It makes complete sense. Google has always put the user first. If over  80% of the traffic is accounted by smartphones, the websites will need to load and function seamlessly on smartphones. I’m not saying desktop is dead – but think about it, why would Google rank a great desktop site that doesn’t render/open on mobile when the audience is on mobile devices.

Now throw in another core algorithm the google released recently, called BERT, that places a lot of importance on user intent coupled with the bounce rate/ drop off analytics data and you understand why mobile indexing is so very important.

What is extremely clear is that mobile-first index is going to be harsh for sites that do not adequately test the mobile versions of their websites or ensure that all their URLs get indexed and picked up by the Google bots.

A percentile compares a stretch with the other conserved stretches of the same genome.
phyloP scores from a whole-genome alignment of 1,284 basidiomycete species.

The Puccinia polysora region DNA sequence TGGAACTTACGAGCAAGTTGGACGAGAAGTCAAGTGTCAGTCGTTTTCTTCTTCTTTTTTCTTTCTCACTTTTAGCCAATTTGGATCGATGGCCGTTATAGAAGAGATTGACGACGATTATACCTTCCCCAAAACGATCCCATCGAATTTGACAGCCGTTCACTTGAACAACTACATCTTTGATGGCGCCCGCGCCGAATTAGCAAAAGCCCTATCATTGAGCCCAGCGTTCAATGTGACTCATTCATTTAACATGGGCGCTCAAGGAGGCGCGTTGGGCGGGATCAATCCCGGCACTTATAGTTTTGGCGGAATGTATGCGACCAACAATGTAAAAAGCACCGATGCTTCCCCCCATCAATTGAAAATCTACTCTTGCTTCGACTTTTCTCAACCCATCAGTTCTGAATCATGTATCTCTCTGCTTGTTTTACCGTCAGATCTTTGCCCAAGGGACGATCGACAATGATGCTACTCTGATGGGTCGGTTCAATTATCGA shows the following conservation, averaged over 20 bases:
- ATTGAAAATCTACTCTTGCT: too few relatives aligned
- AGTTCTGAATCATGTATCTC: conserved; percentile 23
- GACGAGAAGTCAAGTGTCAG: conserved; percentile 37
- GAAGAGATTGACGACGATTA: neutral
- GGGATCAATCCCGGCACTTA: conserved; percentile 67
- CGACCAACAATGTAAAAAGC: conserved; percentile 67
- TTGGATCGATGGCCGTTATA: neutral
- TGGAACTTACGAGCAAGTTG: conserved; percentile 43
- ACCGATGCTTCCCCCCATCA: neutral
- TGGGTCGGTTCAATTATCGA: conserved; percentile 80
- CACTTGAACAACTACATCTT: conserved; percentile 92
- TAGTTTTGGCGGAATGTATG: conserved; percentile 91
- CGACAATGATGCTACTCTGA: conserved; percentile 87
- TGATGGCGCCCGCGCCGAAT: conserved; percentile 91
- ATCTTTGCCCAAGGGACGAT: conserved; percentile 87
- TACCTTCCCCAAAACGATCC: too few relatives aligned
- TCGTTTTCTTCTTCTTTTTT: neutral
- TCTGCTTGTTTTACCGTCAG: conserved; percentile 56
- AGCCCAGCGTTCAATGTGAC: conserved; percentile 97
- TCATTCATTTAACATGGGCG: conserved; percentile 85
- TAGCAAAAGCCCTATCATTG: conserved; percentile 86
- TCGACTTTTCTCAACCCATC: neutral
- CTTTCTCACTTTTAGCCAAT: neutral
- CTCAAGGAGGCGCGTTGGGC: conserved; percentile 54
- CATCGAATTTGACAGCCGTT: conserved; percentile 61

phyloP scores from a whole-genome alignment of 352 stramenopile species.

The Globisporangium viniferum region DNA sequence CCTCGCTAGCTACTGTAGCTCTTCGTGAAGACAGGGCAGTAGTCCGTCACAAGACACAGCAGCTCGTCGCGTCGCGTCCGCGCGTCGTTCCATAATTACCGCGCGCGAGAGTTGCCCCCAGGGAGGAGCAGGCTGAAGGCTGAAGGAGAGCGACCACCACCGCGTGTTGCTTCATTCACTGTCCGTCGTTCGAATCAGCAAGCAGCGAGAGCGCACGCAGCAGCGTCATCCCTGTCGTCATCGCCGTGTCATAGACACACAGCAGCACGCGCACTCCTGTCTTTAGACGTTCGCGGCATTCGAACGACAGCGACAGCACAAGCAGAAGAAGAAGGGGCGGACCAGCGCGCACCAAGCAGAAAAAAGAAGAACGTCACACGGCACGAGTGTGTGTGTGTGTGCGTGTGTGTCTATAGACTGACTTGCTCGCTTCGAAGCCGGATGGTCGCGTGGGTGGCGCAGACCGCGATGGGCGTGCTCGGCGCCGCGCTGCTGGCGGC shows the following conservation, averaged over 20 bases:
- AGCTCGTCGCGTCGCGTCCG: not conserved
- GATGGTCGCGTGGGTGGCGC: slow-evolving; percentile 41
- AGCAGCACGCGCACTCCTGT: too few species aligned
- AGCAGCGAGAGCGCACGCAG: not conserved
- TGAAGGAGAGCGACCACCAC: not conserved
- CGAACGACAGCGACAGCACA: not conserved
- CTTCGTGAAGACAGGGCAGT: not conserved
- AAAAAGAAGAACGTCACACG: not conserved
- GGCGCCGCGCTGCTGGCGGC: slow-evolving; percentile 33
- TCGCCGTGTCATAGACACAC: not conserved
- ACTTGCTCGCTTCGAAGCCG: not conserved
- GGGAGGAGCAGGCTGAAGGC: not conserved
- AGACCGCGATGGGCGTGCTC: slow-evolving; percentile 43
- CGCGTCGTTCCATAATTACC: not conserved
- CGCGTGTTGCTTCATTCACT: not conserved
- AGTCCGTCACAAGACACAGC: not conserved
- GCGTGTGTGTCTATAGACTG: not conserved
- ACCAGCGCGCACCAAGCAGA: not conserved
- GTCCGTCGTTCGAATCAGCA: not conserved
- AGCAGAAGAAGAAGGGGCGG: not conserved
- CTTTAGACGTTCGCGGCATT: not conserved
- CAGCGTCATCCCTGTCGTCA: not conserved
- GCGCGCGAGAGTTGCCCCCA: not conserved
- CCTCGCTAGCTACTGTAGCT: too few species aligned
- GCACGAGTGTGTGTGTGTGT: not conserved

You need to get the mobile site done correctly to ensure you rank on google now.

Finally, designers will have to stop designing desktop first sites and then adapting to half-decent mobile designs. And instead, start to actually design mobile-first sites.

Here’s the complete talk.

If you need help with your business or brand or want to ensure you’re using best practices to rank on page of google or just need a website SEO site audit report , drop us an email and we’ll get back to you  🙂

Google’s May 2020 core update

Google’s May 2020 core update & Impact India on Business.

Google’s May 2020 core update

May the 4th be with you – was what was playing on every Search engine marketeers brian, on LOOP.  When google generally announces an algorithm update, it usually has all the SEO gurus, SEO Ninjas, SEO masters glued in to their search console and analytics data to avoid a trip to the cardiac unit.

Search Engine Land, compiled a report of several data companies that track Google’s search results to send us impressions of this update and they all agree, this is one of the largest Google core updates in a long time.